Reflections Blog

Dylan Redwine Has Vanished

Dylan Redwine is a 13-year-old boy who vanished from his father’s home in Vallecito, Colorado, on November 19, the morning after he had arrived for a court-ordered holiday visit with his father.  He hasn’t been seen since.

I have wanted to write about Dylan since this situation developed, but I wasn’t sure what to say.  As a person naturally inclined toward problem solving, my tendency is to speculate about what happened to him and try to solve the mystery.  But I am not privy to what the investigators know, so my speculations would be uninformed and potentially damaging.  I can say that our community has been stunned by his disappearance, and he remains in our hearts and on our minds. 

His Missing Person notice has been posted on many store windows.  You can’t walk around town without seeing it.  And our local newspaper, The Durango Herald, publishes periodic updates on the case.   The latest has nothing new to report on Dylan’s disappearance but notes that the reward for information leading to an arrest or information about his whereabouts has grown to $20,000.

That is a substantial sum of money, and it seems likely that someone out there knows where Dylan is or what happened to him, but so far that someone hasn’t been enticed by the reward to come forward.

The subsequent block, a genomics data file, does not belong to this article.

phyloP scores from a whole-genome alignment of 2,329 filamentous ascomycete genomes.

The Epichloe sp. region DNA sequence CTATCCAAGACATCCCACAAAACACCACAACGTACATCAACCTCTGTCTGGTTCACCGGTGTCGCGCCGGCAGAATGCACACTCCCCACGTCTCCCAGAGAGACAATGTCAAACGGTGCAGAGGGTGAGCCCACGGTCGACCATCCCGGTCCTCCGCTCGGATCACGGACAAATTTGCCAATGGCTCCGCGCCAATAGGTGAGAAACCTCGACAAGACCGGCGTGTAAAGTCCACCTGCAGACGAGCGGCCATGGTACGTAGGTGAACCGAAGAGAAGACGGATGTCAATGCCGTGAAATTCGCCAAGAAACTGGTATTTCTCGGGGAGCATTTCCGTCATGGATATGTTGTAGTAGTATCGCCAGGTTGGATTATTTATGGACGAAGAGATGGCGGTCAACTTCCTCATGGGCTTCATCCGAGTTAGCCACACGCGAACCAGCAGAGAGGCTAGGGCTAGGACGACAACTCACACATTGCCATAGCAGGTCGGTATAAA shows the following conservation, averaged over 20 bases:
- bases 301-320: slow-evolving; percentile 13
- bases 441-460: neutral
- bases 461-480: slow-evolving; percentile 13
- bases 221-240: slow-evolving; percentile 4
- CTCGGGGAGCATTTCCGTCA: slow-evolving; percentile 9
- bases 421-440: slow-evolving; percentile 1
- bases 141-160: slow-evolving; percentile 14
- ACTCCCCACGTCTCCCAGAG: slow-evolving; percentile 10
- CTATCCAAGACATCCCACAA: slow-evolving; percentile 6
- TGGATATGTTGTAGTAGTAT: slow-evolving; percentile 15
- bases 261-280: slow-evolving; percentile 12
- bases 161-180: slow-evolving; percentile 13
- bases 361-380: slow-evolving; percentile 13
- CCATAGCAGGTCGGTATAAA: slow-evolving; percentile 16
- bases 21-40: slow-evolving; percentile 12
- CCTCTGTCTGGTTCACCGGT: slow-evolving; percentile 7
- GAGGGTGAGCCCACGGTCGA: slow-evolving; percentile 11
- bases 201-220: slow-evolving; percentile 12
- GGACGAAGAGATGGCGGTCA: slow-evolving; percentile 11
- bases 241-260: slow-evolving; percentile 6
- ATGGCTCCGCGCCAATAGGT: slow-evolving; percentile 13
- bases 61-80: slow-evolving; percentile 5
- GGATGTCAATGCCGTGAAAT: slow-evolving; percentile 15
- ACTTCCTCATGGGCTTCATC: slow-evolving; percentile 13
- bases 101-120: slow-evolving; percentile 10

It is sad to say, but in America as a whole Dylan’s disappearance is not unusual.  According to a Department of Justice study (2002), nearly 800,000 children were reported missing in the United States during a one-year period.  Most were runaways who returned on their own unharmed.  Over 200,000 were the victims of family (usually parental) abductions, and 58,000 were taken by non-family members.   Just over one hundred of these missing children were the victims of stereotypical abductions, where the perpetrator transports the child fifty miles or more, then kills the child, demands ransom, or intends to keep the child permanently (